I think now shols that do this have it down better, and it's accuracy and use is more and more relevant.

There are shops that require all of their apprentices to spend two years in the fab shop before they go into the field. They require everything, even three foot runs of pex with two fittings on it, to be prefabbed in the shop. If you cut something on the field you failed. Cost be dammed. They think it'll pay in the long run.

I'm skeptical it can make a huge difference, but even a small difference on large projects add up to a lot.

I'm a believer in thinking things out, but there is a point in which to much thinking is costly. Especially since there are still mistakes.
 

matt.mena

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Saves you how much time on-site -----versus how much time to do same setup in your shop?
Or are you purchasing them looking like that?
If buying them assembled, what's the premium over parts alone?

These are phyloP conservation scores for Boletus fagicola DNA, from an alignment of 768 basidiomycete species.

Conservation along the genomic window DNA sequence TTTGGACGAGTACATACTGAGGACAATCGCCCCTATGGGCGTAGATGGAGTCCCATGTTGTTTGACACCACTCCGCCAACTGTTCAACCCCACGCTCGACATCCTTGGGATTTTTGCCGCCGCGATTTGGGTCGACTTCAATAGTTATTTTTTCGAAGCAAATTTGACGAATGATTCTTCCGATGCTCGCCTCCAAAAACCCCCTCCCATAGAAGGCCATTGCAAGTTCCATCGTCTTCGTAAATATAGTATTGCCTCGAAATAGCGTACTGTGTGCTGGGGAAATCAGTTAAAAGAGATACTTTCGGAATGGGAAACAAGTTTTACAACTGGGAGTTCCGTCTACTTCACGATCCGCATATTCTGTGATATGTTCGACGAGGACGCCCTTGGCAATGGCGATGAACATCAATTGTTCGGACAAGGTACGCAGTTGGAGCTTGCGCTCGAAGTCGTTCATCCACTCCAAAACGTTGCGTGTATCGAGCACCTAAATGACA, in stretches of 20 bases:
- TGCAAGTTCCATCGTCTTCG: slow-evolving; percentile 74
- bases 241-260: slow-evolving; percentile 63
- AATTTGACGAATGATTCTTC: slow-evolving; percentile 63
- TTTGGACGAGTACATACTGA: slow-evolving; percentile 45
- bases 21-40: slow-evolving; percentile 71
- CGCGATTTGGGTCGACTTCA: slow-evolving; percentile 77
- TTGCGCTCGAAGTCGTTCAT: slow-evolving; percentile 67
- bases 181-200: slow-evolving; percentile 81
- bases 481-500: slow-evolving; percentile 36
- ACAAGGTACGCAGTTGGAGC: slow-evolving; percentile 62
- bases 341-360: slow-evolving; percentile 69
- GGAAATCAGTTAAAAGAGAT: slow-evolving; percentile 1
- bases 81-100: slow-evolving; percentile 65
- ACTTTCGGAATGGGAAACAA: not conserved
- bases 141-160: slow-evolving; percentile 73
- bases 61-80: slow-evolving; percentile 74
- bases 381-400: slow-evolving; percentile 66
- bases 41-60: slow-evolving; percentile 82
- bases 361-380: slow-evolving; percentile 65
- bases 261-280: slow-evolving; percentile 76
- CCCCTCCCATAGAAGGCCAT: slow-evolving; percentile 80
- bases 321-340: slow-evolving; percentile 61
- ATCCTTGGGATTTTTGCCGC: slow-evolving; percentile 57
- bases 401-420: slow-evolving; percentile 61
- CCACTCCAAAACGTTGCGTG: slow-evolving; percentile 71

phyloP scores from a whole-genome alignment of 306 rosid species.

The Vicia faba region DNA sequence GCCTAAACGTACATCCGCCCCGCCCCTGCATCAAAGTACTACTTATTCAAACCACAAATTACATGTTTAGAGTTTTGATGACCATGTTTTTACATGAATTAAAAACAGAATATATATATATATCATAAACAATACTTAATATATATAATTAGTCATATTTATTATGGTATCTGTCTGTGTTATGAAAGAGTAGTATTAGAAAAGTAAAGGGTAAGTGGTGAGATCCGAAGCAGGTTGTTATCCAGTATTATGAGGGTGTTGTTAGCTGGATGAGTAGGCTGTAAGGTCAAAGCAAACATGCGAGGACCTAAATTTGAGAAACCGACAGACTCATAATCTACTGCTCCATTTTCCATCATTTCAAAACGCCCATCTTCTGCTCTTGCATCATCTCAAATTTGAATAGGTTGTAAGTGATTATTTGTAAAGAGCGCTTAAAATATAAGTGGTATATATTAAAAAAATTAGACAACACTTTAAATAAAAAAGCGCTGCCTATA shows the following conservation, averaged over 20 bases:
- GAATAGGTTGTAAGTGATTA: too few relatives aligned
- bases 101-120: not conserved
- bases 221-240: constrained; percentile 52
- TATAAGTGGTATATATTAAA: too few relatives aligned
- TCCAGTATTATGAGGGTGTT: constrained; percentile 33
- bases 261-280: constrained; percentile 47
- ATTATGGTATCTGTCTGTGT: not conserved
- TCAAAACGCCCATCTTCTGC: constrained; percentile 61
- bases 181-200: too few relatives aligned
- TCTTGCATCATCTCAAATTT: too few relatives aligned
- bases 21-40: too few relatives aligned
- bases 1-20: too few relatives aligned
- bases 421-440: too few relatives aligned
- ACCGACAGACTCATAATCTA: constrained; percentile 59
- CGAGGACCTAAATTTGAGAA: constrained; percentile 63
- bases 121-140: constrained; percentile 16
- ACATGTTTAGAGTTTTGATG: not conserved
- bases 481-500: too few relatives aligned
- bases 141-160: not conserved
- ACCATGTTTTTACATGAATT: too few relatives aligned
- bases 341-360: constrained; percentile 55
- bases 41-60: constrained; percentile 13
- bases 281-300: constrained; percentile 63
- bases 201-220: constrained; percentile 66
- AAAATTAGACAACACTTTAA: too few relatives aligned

((They keep telling me there ain't no free lunch))
Hey Riickk. Man, I didn’t see your post until just now. I saw the one above yours, anyway.

We assemble these carrier systems in house. The cost savings is there, here’s a few points.

- Controlled environment.
Construction sites are hectic and for men to move all individual pieces to the assembly point, then assemble takes more man hours. In the shop, everything the builder needs is right around them, not down a buck hoist to a material zone. Material waste is minimized in a shop environment.

- Maintain high quality standards.
We designed and made the shop fit right for us and what we build. A clean & precise mentality equals noticeably better results.

- Built exactly to 3D engineered specs.
Consistent accurate measurements makes us someone a construction contractor can rely on. This gives us a favorable plumbing contractor advantage for the next profitable project.

- Our BIM department.
We were the first plumbing company in the Carolinas to have an official BIM department. (Building Modeling Information)

- Respect.
I was hired right before this company’s first major BIM & prefabrication project which was a ground up 6 level VA medical center in Charlotte. I was lucky enough to get prevailing wages for a year working that project. As a 3 year apprentice I made $20.88 an hour! 🤑